Sunday, April 29, 2007

Wicked Wicket Words

I was in J’burg when Australia took on their arch rival S Africa in semi final of the world cup. I had planned to be part of boisterous crowd in a sports pub but when I heard the scorecard 25 for 5, I decided against it. Had South Africa started well, I am sure I would have had enough dose of jabs, digs of verbal warfare from South African every time ball would hit by Protease batsman. In Sydney bars, it would have been far more caustic. After all Aussies are inventors of this art.

In today’s The Star Newspaper – an article ‘Wicked Wicket Words’ list some of the famous ‘ chirping’ or ‘sledging’ quotes – An art of insulting your opponent to break down his concentration :

Ian Botham arriving at crease and is greeted by aussie wicket keeper Rod Marsh : ‘ Hi, how is your wife and my kids ‘

Glen McGrath asked Zimbabwean Eddo Brandes ‘why he had become fat’ . Brandes reply “McGrath’s wife gave him a biscuit each time he made love to her”!!

When Daryll Cullinan arrived at the wicket, Shane Warne told him that he had been waiting for two years for another chance to humiliate him. ‘Looks like you spent all that time eating’ Cullinan retorted.

In Adelaide, Javed Miandad called Merv Hughes a “a fat bus conductor” . A few balls later, Hughes got Miandad out But instead of appealing , he yelled “ Tickets please” !!

Devon Malcolm to Viv Richards, who was having trouble connecting bat to the ball, ‘Its round and its red – now try playing it’. Richard hit next ball out of ground then said to Malcolm ‘You know what it looks like, now go @/*ing find it!!”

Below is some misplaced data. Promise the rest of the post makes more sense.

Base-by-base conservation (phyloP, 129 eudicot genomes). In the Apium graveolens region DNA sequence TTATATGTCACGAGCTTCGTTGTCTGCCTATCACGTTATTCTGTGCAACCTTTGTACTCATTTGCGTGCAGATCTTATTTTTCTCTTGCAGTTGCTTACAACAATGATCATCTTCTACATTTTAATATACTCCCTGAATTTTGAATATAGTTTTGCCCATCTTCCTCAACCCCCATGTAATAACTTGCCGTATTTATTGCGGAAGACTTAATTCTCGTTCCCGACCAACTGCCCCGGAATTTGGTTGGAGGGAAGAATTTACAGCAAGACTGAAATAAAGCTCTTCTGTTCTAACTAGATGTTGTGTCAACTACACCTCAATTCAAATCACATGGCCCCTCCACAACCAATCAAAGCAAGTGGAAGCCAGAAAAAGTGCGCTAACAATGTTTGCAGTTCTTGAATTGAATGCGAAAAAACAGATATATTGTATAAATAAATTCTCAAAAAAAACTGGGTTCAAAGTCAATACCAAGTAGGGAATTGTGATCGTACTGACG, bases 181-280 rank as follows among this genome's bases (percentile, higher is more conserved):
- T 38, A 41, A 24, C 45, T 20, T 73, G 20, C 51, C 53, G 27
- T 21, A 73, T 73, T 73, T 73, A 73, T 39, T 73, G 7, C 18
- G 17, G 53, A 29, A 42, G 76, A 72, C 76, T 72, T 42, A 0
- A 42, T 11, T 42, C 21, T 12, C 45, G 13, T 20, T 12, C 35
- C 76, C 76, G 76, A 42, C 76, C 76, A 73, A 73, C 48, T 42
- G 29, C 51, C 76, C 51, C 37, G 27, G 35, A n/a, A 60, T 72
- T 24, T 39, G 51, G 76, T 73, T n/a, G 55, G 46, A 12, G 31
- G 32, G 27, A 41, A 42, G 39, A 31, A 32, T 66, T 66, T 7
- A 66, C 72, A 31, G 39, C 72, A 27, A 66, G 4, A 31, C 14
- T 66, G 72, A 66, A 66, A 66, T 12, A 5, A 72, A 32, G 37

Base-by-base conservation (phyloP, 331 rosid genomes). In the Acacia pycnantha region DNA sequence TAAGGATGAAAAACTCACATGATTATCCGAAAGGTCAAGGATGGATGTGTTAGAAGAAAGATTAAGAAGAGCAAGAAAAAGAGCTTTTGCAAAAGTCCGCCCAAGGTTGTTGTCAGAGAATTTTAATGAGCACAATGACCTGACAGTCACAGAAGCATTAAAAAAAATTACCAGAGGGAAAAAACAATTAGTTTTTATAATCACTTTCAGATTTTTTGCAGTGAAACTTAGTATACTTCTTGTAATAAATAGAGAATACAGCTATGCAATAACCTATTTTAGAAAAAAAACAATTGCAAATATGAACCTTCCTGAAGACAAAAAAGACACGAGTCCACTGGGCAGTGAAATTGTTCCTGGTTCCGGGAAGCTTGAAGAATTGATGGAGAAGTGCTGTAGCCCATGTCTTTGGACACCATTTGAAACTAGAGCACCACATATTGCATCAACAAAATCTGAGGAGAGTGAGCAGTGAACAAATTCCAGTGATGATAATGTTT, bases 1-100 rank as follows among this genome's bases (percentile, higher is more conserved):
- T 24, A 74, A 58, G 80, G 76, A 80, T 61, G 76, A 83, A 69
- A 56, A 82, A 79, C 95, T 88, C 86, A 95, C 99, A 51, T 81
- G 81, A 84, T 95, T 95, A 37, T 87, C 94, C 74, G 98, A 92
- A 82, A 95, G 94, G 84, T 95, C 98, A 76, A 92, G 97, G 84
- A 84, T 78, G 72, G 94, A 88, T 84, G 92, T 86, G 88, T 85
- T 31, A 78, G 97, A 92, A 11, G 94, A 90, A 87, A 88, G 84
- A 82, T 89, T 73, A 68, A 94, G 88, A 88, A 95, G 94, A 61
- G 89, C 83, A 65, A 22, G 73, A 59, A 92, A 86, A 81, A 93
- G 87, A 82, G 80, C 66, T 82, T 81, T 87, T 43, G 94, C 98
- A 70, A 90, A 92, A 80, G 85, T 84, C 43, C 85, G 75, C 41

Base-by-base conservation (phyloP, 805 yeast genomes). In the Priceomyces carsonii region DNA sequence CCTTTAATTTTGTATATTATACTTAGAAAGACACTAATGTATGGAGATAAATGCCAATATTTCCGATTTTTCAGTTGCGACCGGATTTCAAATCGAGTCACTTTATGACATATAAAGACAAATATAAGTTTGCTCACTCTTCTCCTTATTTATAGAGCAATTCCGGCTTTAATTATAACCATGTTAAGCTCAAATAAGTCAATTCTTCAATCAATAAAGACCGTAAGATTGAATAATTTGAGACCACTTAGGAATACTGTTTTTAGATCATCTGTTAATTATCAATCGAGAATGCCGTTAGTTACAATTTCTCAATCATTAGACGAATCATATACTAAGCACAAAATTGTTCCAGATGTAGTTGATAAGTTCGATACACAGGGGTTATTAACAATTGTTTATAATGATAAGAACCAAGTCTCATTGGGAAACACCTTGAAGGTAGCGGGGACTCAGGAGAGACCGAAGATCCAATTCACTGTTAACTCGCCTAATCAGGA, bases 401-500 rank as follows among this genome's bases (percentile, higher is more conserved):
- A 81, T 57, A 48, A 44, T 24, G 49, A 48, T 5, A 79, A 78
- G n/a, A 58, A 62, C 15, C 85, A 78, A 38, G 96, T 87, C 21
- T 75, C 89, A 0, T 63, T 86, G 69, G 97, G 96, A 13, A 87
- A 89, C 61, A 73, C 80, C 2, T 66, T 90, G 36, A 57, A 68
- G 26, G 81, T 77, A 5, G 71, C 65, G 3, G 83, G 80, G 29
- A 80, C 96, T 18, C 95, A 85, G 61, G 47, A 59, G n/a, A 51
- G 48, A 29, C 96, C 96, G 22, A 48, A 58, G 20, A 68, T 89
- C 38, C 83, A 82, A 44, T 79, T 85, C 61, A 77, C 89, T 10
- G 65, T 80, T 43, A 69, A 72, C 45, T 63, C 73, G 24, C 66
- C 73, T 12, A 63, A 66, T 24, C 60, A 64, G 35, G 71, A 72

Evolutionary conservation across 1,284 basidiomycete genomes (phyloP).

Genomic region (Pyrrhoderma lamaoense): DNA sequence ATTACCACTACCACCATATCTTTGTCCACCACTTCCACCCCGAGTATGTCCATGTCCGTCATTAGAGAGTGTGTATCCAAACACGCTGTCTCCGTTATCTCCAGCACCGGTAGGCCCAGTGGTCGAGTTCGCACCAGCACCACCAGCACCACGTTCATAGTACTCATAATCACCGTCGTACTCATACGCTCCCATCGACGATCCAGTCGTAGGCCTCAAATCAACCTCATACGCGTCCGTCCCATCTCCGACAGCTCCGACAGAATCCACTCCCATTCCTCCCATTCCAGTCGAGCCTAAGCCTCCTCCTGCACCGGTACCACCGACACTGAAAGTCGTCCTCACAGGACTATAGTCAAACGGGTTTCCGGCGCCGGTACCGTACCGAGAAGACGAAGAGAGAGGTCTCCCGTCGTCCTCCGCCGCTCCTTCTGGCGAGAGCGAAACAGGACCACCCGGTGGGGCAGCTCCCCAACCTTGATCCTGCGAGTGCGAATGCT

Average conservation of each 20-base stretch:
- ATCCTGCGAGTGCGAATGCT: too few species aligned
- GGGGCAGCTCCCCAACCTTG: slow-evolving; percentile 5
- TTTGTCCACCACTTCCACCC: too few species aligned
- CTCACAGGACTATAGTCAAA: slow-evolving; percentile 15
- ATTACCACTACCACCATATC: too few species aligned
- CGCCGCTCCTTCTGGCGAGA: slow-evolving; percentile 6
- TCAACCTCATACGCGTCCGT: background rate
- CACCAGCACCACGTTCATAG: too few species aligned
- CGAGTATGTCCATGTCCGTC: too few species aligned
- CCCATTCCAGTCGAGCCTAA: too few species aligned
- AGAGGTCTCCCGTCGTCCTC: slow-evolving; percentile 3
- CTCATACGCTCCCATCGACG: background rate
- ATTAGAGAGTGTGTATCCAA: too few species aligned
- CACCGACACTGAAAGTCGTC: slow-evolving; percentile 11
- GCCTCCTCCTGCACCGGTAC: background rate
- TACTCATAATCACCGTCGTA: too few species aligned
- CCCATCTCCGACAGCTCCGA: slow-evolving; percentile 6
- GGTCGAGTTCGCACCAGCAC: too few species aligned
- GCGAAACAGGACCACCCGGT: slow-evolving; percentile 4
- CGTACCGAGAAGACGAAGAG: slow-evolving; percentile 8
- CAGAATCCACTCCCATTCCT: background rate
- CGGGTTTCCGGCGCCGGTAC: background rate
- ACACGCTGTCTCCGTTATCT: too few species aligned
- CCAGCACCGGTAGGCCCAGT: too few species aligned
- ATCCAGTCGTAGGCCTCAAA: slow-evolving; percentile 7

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Friday, April 20, 2007

Be Chief Happiness Officer in your company

Some time ago, I wrote about 'happiness index' of different nationalities. This week, i saw a blog - a blog dedicated to happiness in working life. Author, Alexander Kjerulf,writes and consults on happiness at work and has wonderfully scripted all the aspects about happiness in a workpalce.
I agree when he says ' loving what you do is just that damn important! '. He mentions 10 most important reasons why happiness at work is the hallmark of the productivity at work place .

1. Happy people work better with others. Happy people are a lot more fun to be around and consequently have better relations at work. This translates into:
Better teamwork with your colleagues
Better employee relations if you’re a manager
More satisfied customers if you’re in a service job
Improved sales if you’re a sales person

2. Happy people are more creative. If your productivity depends on being able to come up with new ideas, you need to be happy at work.
3. Happy people fix problems instead of complaining about them. When you don’t like your job, every molehill looks like a mountain. It becomes difficult to fix any problem without agonizing over it or complaining about it first. When you’re happy at work and you run into a snafu - you just fix it.

4. Happy people have more energy. Happy people have more energy and are therefore more efficient at everything they do.